Summarizing The Alternatives For Climate Change Mitigation.
"Plan A": the Kyoto Convention was a meager starting point for slow, long term climate change mitigation efforts. Recently, Kyoto was halted by industry lobbying of national governments. (You know who you are.) So far, we see no movement toward a "Plan A!" involving the majority of the Kyoto signatories. We are left, it appears, to rely on the private sector, on several brightly greening city-states, a bit of kindergarten-level carbon trading, and the good will of those wacky tree-hugger, green-design types. (You also know who you are.) All long term stuff. Should a true climate emergency develop, and earth's citizens then decided they wanted to buy some more time for a Plan A!, what are the possible emergency interventions to choose from? Here's our analysis.

"Plan B": the atmospheric engineering or "Vulcan solution" of stratospheric sulfur injection, as proposed by Dr. Crutzen, requires full budget approval and project control by a politically unstable, major oil producing nation and/or one of its bigger customers. Right. We'll wait for that to happen and love it when it finally (maybe) does.

"Plan C": carbon dioxide injection deep into the earth's bedrock. Requires cooperation of, and control by, coal fired utility companies, and governments, both of which, for the most part, deny that climate change is even happening. See Plan B summary, last sentence, for reliability discussion.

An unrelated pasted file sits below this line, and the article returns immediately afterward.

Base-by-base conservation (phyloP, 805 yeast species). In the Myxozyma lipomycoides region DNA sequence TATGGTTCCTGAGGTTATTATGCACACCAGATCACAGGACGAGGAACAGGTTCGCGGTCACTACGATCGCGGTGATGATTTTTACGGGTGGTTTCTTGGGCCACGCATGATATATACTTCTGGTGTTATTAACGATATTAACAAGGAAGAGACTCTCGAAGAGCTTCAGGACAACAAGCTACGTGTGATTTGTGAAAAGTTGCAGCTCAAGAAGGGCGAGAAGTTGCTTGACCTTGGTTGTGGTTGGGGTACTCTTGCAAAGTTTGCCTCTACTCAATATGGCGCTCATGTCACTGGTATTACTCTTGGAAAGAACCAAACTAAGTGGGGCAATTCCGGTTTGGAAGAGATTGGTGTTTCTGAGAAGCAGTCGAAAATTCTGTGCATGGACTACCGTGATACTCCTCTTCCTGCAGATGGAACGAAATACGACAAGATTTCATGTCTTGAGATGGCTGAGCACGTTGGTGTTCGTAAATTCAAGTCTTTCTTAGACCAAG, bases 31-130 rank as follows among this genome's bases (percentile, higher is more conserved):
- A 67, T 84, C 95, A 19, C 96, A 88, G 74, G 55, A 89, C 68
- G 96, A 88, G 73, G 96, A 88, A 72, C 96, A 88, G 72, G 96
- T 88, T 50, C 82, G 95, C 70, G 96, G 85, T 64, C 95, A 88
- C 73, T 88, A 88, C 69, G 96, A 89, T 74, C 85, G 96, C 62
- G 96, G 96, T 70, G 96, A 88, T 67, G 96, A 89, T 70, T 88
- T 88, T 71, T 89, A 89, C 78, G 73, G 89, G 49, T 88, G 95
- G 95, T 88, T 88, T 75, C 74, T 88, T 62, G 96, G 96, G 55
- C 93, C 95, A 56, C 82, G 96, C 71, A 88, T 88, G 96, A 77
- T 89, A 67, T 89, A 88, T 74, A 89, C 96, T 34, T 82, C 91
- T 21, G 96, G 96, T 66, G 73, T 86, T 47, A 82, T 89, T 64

Plan "E": Iron seeding of marine plankton blooms is cheap and flexible in comparison to A, B, or C,. As a practical matter, "E" can be done by any organization, whether governmentally supported or not, and does not require a 'spear to the chest' level of consciousness raising of an entire industrial sector and the world's governments, by which time severe adverse effects could be well underway. The primary effects of iron seeding are transitory, and secondary ones do not involved falling artillery shells or SO2 formation. It's been tested, by the way, to good effect.

Which sort of climate control engineering would you bet on if the choice had to be made? Thinking of a hierarchy of implementation?

What happened to 'Plan D' you're wondering? Tell us your idea for it and we'll write about it in a future post.

====> Important Update See this LA Times special on ocean acidification.

Graphic credit: Pelee - Hawaiian Goddess of Volcanoes, via Crystalinks.

Sulfur injection concept of Dr. Crutzen, Via: CommnDreams

Planetary Engineering For Climate Crisis: What Are The Choices?
Remember Dr. Evil with his 'earth destroying laser'? Well, it seems we now have an actual Nobel Prize winning atmospheric scientist, Dr. Crutzen , who "believes that political attempts to limit man-made greenhouse gases are so pitiful that a